Once the mold has been formed, the crown may be formed in the mold. The crown may be formed by mixing cutting particles with a matrix material and a binder material. Further, the cutting materials may be mixed with the matrix material and binder material in such a manner that each of the materials is uniformly distributed through the resulting mixture. Any suitable matrix materials may be used. Matrix materials may include durable materials, including metallic materials such as tungsten carbide. Similarly, any binder materials may be used, including metallic materials such as copper and copper alloys. The cutting materials may include abrasive materials or other materials that are able to cut an intended substrate. Suitable materials may include diamonds, such as synthetic and/or natural diamonds, including powders of the same.
The crown of the drill bit may then be formed by putting the mixture of matrix material and cutting particles into the mold and then pressing the material into the mold. Thereafter, a mandrel may be placed in contact with the mold and with the crown in particular. Additional matrix, binder material and/or flux may then be added to the mold in contact with the crown as well as the mandrel to complete initial preparation of the drill bit.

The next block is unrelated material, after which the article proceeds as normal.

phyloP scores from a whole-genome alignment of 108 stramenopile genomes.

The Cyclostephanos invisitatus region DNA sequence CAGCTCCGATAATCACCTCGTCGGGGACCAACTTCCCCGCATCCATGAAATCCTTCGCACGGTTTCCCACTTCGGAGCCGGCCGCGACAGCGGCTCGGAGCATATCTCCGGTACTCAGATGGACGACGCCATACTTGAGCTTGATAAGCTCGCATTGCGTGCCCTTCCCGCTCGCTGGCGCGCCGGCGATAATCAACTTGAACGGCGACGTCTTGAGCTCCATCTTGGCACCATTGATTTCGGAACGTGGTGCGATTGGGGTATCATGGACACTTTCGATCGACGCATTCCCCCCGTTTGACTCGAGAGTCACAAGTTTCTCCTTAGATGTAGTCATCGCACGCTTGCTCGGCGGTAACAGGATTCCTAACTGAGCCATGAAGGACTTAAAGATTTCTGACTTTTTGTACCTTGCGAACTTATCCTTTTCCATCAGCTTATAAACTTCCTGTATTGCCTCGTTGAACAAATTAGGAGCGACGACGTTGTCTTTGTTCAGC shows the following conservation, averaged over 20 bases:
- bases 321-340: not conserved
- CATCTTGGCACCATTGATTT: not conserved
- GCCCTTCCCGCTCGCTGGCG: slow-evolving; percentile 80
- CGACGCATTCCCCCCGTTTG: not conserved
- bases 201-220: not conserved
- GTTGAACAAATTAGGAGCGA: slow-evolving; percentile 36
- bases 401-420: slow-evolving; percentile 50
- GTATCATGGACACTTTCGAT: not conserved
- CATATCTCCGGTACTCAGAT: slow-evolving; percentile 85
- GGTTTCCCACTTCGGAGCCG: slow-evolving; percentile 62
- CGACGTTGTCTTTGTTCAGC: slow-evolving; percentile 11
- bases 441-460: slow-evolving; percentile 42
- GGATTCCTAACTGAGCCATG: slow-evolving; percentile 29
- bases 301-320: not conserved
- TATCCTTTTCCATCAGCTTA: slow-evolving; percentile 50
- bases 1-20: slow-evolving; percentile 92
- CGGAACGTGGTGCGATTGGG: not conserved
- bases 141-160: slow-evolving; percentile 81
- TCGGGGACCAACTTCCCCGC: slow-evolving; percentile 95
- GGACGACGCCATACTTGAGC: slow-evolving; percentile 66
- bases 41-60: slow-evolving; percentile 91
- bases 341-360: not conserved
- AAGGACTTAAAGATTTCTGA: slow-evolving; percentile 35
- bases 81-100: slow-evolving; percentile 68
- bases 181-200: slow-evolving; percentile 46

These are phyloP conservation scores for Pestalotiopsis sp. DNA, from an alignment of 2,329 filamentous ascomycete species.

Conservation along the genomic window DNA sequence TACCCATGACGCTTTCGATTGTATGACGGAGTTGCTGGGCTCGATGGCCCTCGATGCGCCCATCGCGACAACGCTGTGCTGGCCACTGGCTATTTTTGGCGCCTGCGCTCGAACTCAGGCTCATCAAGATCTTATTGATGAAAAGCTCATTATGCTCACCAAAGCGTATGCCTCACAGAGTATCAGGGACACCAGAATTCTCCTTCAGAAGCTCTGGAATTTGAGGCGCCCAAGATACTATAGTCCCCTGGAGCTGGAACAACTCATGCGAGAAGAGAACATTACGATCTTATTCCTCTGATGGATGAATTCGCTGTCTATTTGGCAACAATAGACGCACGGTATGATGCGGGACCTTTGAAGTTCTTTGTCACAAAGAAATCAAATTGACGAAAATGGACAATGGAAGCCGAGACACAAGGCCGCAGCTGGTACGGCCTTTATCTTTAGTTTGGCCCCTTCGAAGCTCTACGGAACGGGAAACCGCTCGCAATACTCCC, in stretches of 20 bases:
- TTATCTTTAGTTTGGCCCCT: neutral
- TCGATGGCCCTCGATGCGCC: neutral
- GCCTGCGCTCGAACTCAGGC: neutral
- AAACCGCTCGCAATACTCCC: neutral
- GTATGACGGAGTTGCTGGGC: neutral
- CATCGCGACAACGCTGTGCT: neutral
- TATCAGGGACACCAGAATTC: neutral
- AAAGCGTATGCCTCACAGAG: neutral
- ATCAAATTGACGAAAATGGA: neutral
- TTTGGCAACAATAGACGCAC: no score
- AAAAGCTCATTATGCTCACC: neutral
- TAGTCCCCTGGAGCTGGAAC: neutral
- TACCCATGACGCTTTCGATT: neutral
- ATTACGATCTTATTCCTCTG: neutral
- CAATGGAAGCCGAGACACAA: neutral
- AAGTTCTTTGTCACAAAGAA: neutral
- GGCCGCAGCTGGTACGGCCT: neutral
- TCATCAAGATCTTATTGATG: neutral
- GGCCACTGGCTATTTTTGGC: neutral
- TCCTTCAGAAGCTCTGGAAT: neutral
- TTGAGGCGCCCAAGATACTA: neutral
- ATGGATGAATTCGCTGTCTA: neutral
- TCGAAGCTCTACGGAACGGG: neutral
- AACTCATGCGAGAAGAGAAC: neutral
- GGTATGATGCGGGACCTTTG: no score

As illustrated in FIG. 1, once the drill bit is prepared, the drill bit may then be placed at a loading station at step 110. In at least one example, the drill bit (and mold) may be placed at the loading station in any manner, such as manually or by an automated process. The loading station is in communication with one or more heating stages and is configured to move the loading station to a heating process. For example, loading station may include a conveyor belt that moves the drill bit to the heat processing portion.
Accordingly, the process continues by heating the drill bit at a first stage. Heat applied during the first stage may be sufficient to heat various components of the drill bit a desired amount. A drill bit is heated during a first stage by moving the drill bit through a first area that is heated to a desired temperature or temperatures by a first heating element or elements, such as a furnace. The first area may be described as having a length.